Anti-lock braking systems (often simply referred to as ABS) are an important safety feature in most modern cars. But how should you use anti-lock brakes in an emergency? Read on for the details.
Research has found that while ABS can potentially reduce the number of accidents on the road, one of the key reasons they’re not better at their jobs is that drivers don’t always know how they work.
Understanding how to use your anti-lock brakes if you ever have to stop suddenly is vital to keeping safe on the roads.
We’ll show you how.
What are anti-lock brakes?
Anti-lock brakes stop your car from skidding if you need to brake in an emergency. They’re called anti-lock brakes because they prevent your wheels from locking. This means you should still have control over your vehicle even if you have to stop your car abruptly.
Most modern cars are fitted with ABS. They don’t kick in when you brake gently in normal braking conditions—only if you need to stop suddenly. They’re most effective on dry, solid road surfaces.
Anti-lock braking systems are made up of four main components:
- Speed sensors. These sensors are on your wheels and monitor their rotation speed.
- Valves. If you brake hard, these valves will release pressure from the brakes.
- Pump. The pump works with the valves to restore pressure once it’s been released. The goal is to keep just the right amount of pressure for you to control the car and prevent skidding.
- Electronic control unit (ECU). This computerised device controls the speed sensors and the release and application of pressure in the wheels.
What are the effects of not having ABS?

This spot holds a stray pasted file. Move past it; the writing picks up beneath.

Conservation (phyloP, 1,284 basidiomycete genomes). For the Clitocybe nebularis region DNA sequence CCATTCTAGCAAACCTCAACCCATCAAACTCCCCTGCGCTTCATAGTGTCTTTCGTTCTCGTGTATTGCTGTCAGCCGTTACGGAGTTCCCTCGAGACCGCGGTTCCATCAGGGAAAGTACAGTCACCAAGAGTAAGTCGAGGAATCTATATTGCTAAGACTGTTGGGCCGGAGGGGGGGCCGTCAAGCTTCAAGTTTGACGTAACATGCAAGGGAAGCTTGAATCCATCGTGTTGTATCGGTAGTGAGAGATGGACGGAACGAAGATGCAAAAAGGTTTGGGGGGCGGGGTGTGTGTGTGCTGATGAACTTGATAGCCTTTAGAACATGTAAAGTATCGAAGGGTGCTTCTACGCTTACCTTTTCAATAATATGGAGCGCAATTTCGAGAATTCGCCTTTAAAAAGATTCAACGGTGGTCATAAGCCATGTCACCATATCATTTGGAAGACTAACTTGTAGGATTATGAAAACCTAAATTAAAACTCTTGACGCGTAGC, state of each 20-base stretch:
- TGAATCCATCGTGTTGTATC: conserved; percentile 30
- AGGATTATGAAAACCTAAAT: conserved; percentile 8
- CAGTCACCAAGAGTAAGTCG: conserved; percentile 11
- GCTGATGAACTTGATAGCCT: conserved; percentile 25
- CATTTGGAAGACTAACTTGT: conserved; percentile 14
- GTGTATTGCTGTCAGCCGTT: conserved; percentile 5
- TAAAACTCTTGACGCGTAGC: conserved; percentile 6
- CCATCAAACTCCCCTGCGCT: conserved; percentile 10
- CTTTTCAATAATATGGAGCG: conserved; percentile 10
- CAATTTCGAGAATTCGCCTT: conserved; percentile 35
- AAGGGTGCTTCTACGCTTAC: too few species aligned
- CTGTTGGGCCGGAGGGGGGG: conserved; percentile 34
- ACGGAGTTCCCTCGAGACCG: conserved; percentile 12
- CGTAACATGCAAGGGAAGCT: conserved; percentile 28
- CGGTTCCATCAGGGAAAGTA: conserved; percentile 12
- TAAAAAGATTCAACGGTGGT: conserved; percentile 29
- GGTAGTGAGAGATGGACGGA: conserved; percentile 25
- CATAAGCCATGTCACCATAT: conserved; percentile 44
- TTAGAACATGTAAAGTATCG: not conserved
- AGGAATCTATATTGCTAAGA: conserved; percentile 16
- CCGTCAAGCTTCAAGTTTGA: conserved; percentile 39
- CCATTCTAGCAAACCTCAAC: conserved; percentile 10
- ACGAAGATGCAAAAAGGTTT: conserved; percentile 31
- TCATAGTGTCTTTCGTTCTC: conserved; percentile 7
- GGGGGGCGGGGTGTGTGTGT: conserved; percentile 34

If you don’t have anti-lock brakes, your car could skid if you have to stop in an emergency. That’s because applying hard pressure to brakes when you’re travelling at speed, as you would if you have to stop suddenly, can cause the wheels to lock. This makes your car lose its grip (traction) on the road, meaning it will continue moving no matter what direction you attempt to steer it in.
That’s why anti-lock brakes have become standard features in cars these days. They stop your wheels from locking this way, giving you more control over your vehicle if you ever need to stop quickly.
Does ABS shorten the stopping distance of a car?
While anti-lock brakes might decrease a car’s stopping distance on solid road surfaces, this is by no means a guarantee. On some surfaces, like gravel and snow, they’re more likely to increase your stopping distance.
The biggest advantage of ABS is that you stay in control of your vehicle if you need to stop suddenly.
What is the best way to utilise anti-lock brakes?
While we know that anti-lock brakes make cars safer, not everyone knows how to apply them if they need to. It’s a good idea to practise using your anti-lock brakes before you’re in an emergency.
Follow these steps:
- Find a safe, off-road spot to practise
- Drive at a speed of about 30 km/h
- Imagine an obstacle in your way
- Brake hard
- Keep control of the car and steer around the imaginary obstacle
When you try it for the first time, it’s normal to be nervous. You may not be used to the sound the brakes make or the shudders from the pedals. Know that this is all normal. At your own pace, keep trying. If you practise ahead of time, you’ll know what to do in an emergency.
How should you use anti-lock brakes in an emergency situation?
Just as you practised, the goal is to brake hard while maintaining your ability to steer your vehicle.
We’ll take you through the steps.
Recognizing an emergency braking situation
The first thing to know about anti-lock brakes is when to use them. They’re designed to be used for an emergency stop, either to avoid a collision with another vehicle or because another kind of obstruction is in your path.
Perhaps goods have fallen off a truck on the motorway or a pedestrian has run in front of your vehicle. The goal is to stay as in control as possible to avoid danger.
Applying anti-lock brakes in an emergency situation